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Sirens for Life campaign rallies for much-needed Calgary blood donations

Blood is life is a phrase that has a literal meaning for Azad Bilal.

After being struck by an SUV while walking near his house a decade ago, he required more than 100 units of blood to save his life.

“I’m always grateful for Canadian Blood Services for all the help they’ve done, and obviously, all the donors that have donated blood because, without blood, I wouldn’t be here.”

The Sirens for Life 2023 campaign launched on Jan. 3. It’s challenging first responders from police, fire, EMS, the Calgary Emergency Management Agency, and STARS Air Ambulance to see which service can donate the most blood during the month.

“When we respond to emergencies we know firsthand the need and the trauma that can happen—motor vehicle collisions, all sorts of different scenarios—so we want to support that need for blood, and really help amplify that message that Canadian Blood Services needs blood,” said Carol Henke, Public Information Officer for the Calgary Fire Department.

“There are all sorts of people out there who need it, and it can be a matter of life and death for them if that supply is not there.”

Immediate need for blood donations

Currently, there is an immediate need for donors across Canada, including Calgary. At the end of December, the heavy snowfall and winter storms that blasted the country from coast to coast resulted in an approximate 10 per cent reduction in the number of expected donations.

"Weather conditions are presenting significant challenges to our re-distribution opportunities, making national inventory balance a challenge," said Rick Prinzen, Canadian Blood Services’ Chief Supply Chain Officer, on Dec. 27.

Across the nation, inventory measured in days ranges from 19 days for AB+, to just 3 days for B-.

Henke said that the Sirens for Life 2023 challenge is not just limited to service members themselves, but that friends, family, and members of the public wishing to support a particular service can get involved. All that's required is for people to sign up to donate at blood.ca.

"It's a non-emergency way to still support and assist and help people in need," Henke said.

"Everyone knows someone who has suffered some sort of trauma, who needs our hospital care and might need blood or plasma, and it's an ongoing need and we need to support that. It's so easy to do, and really, it's a minimal amount of time."

Mayor Jyoti Gondek, left, and Calgary Emergency Management Agency Deputy Chief Coby Deurr give blood during the Sirens for Life blood donation drive at the Eau Claire Donor Centre in Calgary on Tuesday, January 3, 2023. ARYN TOOMBS / FOR LIVEWIRE CALGARY

Easy to give

Mayor Jyoti Gondek joined in the launch of the campaign at the Eau Claire Blood Donation Centre. It was her first time donating blood.

"A lot of people who haven't done it because they didn't know if they could because they've got some history, illness in the family, whatever it might be. But you can go through the website and it gives you a lot of great advice on whether you can or cannot donate blood," the mayor said.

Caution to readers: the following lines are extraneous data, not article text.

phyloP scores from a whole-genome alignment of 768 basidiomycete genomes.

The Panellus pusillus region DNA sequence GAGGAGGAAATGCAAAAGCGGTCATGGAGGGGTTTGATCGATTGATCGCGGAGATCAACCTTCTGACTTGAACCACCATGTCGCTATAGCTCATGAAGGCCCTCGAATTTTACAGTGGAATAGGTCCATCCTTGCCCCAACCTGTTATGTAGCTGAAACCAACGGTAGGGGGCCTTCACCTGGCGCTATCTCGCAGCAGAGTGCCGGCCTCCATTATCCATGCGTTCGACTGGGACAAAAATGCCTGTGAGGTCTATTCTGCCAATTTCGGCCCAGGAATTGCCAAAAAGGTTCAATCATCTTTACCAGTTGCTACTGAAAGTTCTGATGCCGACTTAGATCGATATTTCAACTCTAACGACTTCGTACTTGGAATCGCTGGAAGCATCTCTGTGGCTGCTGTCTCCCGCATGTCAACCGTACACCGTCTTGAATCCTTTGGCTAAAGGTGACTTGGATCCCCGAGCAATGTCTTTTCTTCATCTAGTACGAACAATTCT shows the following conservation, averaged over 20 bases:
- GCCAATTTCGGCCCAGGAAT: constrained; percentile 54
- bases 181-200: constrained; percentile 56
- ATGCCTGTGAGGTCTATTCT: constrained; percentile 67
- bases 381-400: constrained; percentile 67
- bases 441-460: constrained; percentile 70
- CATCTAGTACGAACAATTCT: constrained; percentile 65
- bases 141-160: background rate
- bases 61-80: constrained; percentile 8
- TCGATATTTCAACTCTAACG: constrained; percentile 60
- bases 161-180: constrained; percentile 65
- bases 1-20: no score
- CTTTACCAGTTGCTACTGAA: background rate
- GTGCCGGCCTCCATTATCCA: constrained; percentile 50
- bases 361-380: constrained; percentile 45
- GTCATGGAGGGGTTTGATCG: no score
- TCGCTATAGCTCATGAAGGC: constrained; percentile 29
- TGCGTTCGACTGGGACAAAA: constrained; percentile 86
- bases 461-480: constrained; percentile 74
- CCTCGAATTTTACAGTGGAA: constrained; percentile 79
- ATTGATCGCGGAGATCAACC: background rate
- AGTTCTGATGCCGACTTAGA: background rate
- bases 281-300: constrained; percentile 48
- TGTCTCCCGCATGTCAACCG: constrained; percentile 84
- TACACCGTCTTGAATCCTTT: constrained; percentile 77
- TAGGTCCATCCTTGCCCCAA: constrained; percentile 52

"And if you talk to the folks here, they'll put you at ease. It's nothing to worry about, and it's very much like getting blood work done in the lab."

She urged Calgarians to consider making a donation this month, because "you never know when they're going to need something that you're able to provide."

Tony Pasich, Associate Director of EMS for the Alberta Health Services Calgary Zone, was another first-time donor.

He said that the AHS ambulance crews are providing blood to patients every day across the province.

"We see this every day and the need for it, and I'm hopeful all my colleagues will get up there and donate for sure," Pasich said.

"My wife's an ER nurse, so I'm going to make sure she's next."

Calgary Police Service Sgt. Alicia Wilson gives blood during the Sirens for Life blood donation drive at the Eau Claire Donor Centre in Calgary on Tuesday, January 3, 2023. ARYN TOOMBS / FOR LIVEWIRE CALGARY

How to get involved

Calgarians wanting to donate blood, either as part of the Sirens for Life campaign or throughout the rest of the year can visit Canadian Blood Services at blood.ca.

Appointments can be made online through the website. When arriving at the donation centre, donors are guided through the process of giving blood by Canadian Blood Services staff.

The process begins with completing a donor questionnaire, which will then be discussed with the donor by a trained staff member to ensure that the person giving blood is eligible to do so.

If the donor is qualified and medically able, staff will guide them to a donor chair where they will have a sterile needle inserted into the arm. During this process, about 450 ml of blood is collected, and it usually takes between 10 to 15 minutes.

After this, staff will bandage up the location on the arm where the needle was inserted. Donors are then encouraged to stay for another 15 minutes to have a free snack and beverage and rehydrate.